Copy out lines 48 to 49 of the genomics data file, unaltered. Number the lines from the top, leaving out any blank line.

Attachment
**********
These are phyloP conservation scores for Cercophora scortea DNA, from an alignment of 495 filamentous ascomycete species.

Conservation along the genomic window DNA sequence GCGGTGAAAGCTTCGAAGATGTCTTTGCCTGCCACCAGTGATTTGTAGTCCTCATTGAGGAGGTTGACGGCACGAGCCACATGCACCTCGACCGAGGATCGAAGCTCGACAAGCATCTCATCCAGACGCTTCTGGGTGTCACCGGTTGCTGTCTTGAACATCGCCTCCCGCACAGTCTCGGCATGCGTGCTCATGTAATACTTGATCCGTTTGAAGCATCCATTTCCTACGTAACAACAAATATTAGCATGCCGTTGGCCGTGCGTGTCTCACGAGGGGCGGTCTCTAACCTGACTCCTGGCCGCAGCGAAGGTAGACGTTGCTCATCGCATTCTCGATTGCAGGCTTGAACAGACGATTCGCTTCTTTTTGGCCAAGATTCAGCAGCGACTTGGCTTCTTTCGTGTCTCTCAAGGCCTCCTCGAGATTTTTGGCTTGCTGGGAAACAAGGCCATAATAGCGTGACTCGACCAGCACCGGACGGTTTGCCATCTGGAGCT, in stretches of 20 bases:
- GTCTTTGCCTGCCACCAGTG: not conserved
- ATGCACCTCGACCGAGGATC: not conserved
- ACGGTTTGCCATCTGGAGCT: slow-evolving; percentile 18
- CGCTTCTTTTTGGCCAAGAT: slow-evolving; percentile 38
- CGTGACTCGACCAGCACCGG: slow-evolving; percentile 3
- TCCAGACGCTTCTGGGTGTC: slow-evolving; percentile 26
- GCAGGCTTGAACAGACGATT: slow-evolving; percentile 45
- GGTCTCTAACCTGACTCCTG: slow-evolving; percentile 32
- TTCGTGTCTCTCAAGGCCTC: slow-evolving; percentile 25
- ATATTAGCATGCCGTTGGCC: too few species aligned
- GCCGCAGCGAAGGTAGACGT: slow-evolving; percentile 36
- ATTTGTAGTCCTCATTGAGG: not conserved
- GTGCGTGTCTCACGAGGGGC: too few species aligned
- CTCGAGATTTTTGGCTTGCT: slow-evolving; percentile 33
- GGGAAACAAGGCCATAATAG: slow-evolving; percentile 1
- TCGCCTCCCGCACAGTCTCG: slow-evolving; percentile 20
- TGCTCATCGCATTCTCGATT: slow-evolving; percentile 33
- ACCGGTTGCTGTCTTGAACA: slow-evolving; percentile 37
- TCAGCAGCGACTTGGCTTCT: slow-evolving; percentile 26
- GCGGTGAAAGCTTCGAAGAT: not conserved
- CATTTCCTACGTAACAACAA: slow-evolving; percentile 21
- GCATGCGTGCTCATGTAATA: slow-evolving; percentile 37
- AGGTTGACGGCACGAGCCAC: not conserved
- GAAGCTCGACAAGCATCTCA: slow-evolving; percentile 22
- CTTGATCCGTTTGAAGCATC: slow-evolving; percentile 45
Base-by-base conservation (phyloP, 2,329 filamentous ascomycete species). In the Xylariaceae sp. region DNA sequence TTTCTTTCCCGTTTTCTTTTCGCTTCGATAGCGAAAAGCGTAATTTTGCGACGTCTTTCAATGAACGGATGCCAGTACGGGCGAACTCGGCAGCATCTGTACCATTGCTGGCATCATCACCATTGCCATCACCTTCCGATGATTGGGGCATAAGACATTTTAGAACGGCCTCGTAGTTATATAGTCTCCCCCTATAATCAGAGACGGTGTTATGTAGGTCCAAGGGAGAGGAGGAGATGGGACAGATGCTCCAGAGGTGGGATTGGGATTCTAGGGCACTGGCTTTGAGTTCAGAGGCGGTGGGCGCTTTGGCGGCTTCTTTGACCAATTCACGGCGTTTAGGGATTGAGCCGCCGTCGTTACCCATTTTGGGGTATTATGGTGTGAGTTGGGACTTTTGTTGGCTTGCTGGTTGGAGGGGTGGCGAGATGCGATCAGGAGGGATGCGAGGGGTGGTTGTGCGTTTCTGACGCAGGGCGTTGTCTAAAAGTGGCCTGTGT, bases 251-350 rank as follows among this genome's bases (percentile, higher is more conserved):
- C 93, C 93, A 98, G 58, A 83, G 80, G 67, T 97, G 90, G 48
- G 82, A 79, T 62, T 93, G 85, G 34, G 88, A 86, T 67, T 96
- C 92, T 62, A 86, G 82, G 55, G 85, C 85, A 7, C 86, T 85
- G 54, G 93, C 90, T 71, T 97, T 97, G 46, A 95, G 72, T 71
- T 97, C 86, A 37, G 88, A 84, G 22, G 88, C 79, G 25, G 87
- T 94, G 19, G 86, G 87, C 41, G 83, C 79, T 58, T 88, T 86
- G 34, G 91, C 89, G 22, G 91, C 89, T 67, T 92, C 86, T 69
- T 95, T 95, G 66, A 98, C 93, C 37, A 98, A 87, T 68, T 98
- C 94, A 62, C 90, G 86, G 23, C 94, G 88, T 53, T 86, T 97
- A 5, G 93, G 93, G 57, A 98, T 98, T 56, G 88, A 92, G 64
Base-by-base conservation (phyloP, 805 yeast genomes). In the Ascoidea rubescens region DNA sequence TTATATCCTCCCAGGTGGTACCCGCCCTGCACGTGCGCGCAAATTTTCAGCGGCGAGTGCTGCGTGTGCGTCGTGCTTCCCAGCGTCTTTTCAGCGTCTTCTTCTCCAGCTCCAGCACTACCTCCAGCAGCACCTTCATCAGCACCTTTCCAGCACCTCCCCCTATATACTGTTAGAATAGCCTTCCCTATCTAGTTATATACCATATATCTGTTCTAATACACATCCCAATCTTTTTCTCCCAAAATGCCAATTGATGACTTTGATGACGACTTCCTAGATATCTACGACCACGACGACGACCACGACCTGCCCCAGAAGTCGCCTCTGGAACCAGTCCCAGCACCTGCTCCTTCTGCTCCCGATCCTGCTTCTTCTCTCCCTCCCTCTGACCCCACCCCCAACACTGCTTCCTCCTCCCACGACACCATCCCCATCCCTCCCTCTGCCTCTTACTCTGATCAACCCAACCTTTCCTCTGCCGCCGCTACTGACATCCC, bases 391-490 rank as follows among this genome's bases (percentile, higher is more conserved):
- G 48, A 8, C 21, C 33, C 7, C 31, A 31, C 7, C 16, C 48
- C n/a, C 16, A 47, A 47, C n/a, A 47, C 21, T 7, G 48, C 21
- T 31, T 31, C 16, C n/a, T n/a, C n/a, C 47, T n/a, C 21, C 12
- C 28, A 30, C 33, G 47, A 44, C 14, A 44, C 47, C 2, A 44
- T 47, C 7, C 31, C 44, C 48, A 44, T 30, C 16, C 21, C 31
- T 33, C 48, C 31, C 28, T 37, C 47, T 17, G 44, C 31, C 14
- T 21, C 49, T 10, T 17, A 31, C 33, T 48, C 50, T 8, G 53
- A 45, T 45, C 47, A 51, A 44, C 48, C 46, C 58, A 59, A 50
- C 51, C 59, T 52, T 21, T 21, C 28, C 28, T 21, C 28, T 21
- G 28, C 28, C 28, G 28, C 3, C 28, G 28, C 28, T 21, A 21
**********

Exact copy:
- C 51, C 59, T 52, T 21, T 21, C 28, C 28, T 21, C 28, T 21
- G 28, C 28, C 28, G 28, C 3, C 28, G 28, C 28, T 21, A 21